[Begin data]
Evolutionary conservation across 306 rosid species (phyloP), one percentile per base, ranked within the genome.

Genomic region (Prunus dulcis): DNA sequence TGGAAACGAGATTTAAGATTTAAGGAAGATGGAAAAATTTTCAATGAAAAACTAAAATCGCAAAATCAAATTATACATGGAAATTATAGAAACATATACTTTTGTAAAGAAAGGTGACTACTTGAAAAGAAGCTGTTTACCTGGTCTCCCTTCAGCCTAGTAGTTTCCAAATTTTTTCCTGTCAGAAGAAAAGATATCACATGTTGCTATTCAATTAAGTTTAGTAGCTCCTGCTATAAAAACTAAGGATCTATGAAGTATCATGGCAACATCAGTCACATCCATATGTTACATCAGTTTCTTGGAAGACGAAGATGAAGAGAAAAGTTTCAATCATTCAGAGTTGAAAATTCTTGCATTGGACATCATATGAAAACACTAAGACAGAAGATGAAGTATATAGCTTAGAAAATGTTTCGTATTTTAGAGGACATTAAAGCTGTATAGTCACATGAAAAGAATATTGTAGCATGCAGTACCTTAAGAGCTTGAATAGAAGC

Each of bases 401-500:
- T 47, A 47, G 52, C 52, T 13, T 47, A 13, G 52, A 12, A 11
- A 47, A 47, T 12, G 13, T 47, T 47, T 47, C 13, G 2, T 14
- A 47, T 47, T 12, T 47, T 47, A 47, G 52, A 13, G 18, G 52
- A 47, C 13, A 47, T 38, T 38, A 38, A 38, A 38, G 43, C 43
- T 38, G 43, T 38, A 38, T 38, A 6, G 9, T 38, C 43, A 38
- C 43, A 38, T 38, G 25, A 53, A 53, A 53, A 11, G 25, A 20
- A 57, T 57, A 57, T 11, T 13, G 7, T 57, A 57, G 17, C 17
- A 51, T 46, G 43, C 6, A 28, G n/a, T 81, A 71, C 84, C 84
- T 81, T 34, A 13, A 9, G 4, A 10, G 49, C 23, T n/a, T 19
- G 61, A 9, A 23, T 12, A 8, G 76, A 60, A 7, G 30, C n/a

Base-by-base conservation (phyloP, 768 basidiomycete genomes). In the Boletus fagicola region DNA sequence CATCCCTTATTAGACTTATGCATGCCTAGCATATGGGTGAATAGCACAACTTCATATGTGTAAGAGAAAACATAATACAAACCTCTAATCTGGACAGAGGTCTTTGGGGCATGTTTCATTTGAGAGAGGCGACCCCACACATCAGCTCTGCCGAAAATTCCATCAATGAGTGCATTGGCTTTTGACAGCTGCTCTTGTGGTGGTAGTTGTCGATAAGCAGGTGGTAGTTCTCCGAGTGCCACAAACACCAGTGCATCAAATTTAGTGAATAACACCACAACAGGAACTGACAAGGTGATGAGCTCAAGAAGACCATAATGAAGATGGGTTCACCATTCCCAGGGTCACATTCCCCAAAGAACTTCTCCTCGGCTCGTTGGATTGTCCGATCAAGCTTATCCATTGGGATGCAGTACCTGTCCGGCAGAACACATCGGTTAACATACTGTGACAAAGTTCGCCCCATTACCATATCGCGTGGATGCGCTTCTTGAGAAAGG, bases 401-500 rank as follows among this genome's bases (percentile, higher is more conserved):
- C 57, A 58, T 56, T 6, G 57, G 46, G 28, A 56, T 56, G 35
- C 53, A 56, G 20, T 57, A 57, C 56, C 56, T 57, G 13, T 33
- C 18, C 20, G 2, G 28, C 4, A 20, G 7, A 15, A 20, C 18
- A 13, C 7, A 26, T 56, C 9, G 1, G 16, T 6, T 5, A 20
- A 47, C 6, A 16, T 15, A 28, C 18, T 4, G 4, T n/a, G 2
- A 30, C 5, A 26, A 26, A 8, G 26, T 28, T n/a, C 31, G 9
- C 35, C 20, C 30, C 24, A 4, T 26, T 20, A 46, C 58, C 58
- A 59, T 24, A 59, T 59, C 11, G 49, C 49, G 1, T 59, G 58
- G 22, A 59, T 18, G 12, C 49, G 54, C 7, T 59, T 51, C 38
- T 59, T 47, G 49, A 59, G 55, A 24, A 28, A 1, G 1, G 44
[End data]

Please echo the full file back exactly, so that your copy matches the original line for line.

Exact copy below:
Evolutionary conservation across 306 rosid species (phyloP), one percentile per base, ranked within the genome.

Genomic region (Prunus dulcis): DNA sequence TGGAAACGAGATTTAAGATTTAAGGAAGATGGAAAAATTTTCAATGAAAAACTAAAATCGCAAAATCAAATTATACATGGAAATTATAGAAACATATACTTTTGTAAAGAAAGGTGACTACTTGAAAAGAAGCTGTTTACCTGGTCTCCCTTCAGCCTAGTAGTTTCCAAATTTTTTCCTGTCAGAAGAAAAGATATCACATGTTGCTATTCAATTAAGTTTAGTAGCTCCTGCTATAAAAACTAAGGATCTATGAAGTATCATGGCAACATCAGTCACATCCATATGTTACATCAGTTTCTTGGAAGACGAAGATGAAGAGAAAAGTTTCAATCATTCAGAGTTGAAAATTCTTGCATTGGACATCATATGAAAACACTAAGACAGAAGATGAAGTATATAGCTTAGAAAATGTTTCGTATTTTAGAGGACATTAAAGCTGTATAGTCACATGAAAAGAATATTGTAGCATGCAGTACCTTAAGAGCTTGAATAGAAGC

Each of bases 401-500:
- T 47, A 47, G 52, C 52, T 13, T 47, A 13, G 52, A 12, A 11
- A 47, A 47, T 12, G 13, T 47, T 47, T 47, C 13, G 2, T 14
- A 47, T 47, T 12, T 47, T 47, A 47, G 52, A 13, G 18, G 52
- A 47, C 13, A 47, T 38, T 38, A 38, A 38, A 38, G 43, C 43
- T 38, G 43, T 38, A 38, T 38, A 6, G 9, T 38, C 43, A 38
- C 43, A 38, T 38, G 25, A 53, A 53, A 53, A 11, G 25, A 20
- A 57, T 57, A 57, T 11, T 13, G 7, T 57, A 57, G 17, C 17
- A 51, T 46, G 43, C 6, A 28, G n/a, T 81, A 71, C 84, C 84
- T 81, T 34, A 13, A 9, G 4, A 10, G 49, C 23, T n/a, T 19
- G 61, A 9, A 23, T 12, A 8, G 76, A 60, A 7, G 30, C n/a

Base-by-base conservation (phyloP, 768 basidiomycete genomes). In the Boletus fagicola region DNA sequence CATCCCTTATTAGACTTATGCATGCCTAGCATATGGGTGAATAGCACAACTTCATATGTGTAAGAGAAAACATAATACAAACCTCTAATCTGGACAGAGGTCTTTGGGGCATGTTTCATTTGAGAGAGGCGACCCCACACATCAGCTCTGCCGAAAATTCCATCAATGAGTGCATTGGCTTTTGACAGCTGCTCTTGTGGTGGTAGTTGTCGATAAGCAGGTGGTAGTTCTCCGAGTGCCACAAACACCAGTGCATCAAATTTAGTGAATAACACCACAACAGGAACTGACAAGGTGATGAGCTCAAGAAGACCATAATGAAGATGGGTTCACCATTCCCAGGGTCACATTCCCCAAAGAACTTCTCCTCGGCTCGTTGGATTGTCCGATCAAGCTTATCCATTGGGATGCAGTACCTGTCCGGCAGAACACATCGGTTAACATACTGTGACAAAGTTCGCCCCATTACCATATCGCGTGGATGCGCTTCTTGAGAAAGG, bases 401-500 rank as follows among this genome's bases (percentile, higher is more conserved):
- C 57, A 58, T 56, T 6, G 57, G 46, G 28, A 56, T 56, G 35
- C 53, A 56, G 20, T 57, A 57, C 56, C 56, T 57, G 13, T 33
- C 18, C 20, G 2, G 28, C 4, A 20, G 7, A 15, A 20, C 18
- A 13, C 7, A 26, T 56, C 9, G 1, G 16, T 6, T 5, A 20
- A 47, C 6, A 16, T 15, A 28, C 18, T 4, G 4, T n/a, G 2
- A 30, C 5, A 26, A 26, A 8, G 26, T 28, T n/a, C 31, G 9
- C 35, C 20, C 30, C 24, A 4, T 26, T 20, A 46, C 58, C 58
- A 59, T 24, A 59, T 59, C 11, G 49, C 49, G 1, T 59, G 58
- G 22, A 59, T 18, G 12, C 49, G 54, C 7, T 59, T 51, C 38
- T 59, T 47, G 49, A 59, G 55, A 24, A 28, A 1, G 1, G 44